Essence of Agile

You can, of course read the 12 principles of the Agile alliance; sometimes I find them hard to swallow. I also can’t remember more than 5 things.

Here’s my take:

  • Smaller packages of work delivered more frequently
  • Subject matter experts working directly with technology builders reduces the risk of waste

And that’s it.

Of course, it isn’t. I can’t say anything succinctly.

Smaller packages of work, delivered more frequently

“smaller” is a relative term, and Agile is a relative concept. The idea is that you try to make and deliver the smallest thing you can. The smallest piece of work you can do independently of other pieces of work. Why do we do that? Well firstly and most importantly is that it seems to work; and works much better than any other approach. Smaller packages of work means that there is less overhead in tracking and staying focussed, less problems of scope creep, shorter meetings and shorter documents.

Also, builders don’t try and solve problems which you aren’t trying to solve, so code can stay lean. People who are smart may start solving other problems that they “know” will come up; in Agile where the problem is evolving then you don’t “know” anything, you are doing the wrong work.

So here’s where some people get lost. They think: “whoah. You should stop the problem from evolving and nail it down before you start to work!” Well that sounds great, but it’s proven not to work in practice.

The problem is evolving for 2 reasons:

  1. The world is changing and you can’t keep up by doing everything up front, you just can’t.
  2. People actually don’t know everything about the problem when they start

You might think that it’s the best thing to dive in deeper and deeper until they do understand it all, but you are wrong. Making people wait for easy and urgent parts of the system while you analyse the unimportant but very complex parts of the system means two things:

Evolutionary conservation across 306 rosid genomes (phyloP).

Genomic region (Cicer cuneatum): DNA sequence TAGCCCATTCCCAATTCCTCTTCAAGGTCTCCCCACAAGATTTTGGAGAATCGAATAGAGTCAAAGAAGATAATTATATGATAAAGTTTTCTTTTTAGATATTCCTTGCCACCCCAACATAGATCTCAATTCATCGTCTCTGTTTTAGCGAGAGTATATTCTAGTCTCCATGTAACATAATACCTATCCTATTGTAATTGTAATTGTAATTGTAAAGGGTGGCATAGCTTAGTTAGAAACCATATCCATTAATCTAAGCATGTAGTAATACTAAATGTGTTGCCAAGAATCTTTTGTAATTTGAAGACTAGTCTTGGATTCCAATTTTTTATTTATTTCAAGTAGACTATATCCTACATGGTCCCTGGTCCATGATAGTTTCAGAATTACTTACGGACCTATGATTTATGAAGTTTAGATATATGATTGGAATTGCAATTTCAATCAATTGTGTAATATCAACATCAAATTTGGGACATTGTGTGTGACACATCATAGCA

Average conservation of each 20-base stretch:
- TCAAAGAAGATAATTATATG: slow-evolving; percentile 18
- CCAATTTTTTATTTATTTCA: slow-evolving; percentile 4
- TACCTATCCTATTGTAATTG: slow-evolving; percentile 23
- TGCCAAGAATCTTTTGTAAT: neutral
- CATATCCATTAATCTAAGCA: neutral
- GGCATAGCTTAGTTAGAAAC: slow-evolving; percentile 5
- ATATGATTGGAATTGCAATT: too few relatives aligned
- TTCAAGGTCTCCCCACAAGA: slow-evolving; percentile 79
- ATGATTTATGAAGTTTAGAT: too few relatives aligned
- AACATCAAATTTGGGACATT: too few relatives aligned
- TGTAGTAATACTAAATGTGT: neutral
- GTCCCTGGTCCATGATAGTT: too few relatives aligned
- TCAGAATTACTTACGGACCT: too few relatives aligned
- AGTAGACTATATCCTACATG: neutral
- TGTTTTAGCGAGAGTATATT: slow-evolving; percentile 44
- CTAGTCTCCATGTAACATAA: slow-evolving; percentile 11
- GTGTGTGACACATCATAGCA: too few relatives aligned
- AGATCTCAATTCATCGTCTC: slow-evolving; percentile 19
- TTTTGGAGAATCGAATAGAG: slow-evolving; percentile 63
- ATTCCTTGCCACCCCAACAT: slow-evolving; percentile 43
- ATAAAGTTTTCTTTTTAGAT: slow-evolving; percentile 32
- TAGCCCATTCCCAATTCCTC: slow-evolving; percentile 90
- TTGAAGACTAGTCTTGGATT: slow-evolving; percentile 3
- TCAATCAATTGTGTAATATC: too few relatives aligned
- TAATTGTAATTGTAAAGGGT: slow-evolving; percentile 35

1. You end up with a design that is bloated and complex and heavily clipped to the problem as it is today, it’s not going to evolve to vNext.
  2. Your company will go bust because you don’t have a system that allows them to track orders or trades or whatever.

“delivered” is also a subjective term. What you “deliver” in your project as scoped, designed, coded and tested might not be what goes live this week. You might have 2 different definitions of “delivered”, with 2 different sizes of a package of work. Really what might be happening there is that there are 2 back to back agile teams, one making features and one rolling them out. Or it might not; see Kanban.

“delivered” also means like really delivered, you have to understand that being Agile doesn’t mean cutting corners. It doesn’t mean doing less design or less testing or less documentation of those things. You just do them in a smaller cycle. It’s not just about being done, it’s about being done done. Which means really cleaning up after you, so when that piece of work has to change and adapt, as it probably will, they aren’t flying blind. The absence of a spec and a BDUF means that you have to back fill as you go.

“more frequently” is also a relative term, and it doesn’t mean faster (see next point). It means that you “ship early”, yes; but you also “ship often”. You have to repeatedly deliver, only the act of actually delivering something means you understand the process of delivery and didn’t just get lucky. If you don’t deliver repeatedly you aren’t removing risk. You have to give yourself a chance to learn from your mistakes. And, repetition makes you automate and automate and automate.

Work that is in the pipeline and not delivered is the same as Amazon having 5 million TVs in the warehouse; Amazon had to pay to get them but they aren’t paid for them while those goods sit there, depreciating in value.

Subject matter experts working directly with technology builders reduces the risk of waste

Really this is where Agile is faster; it isn’t any faster to design and build software incrementally. It isn’t slower either, not really. The real advantages are in the lack of waste. You never build the wrong thing, even if you need to redesign it.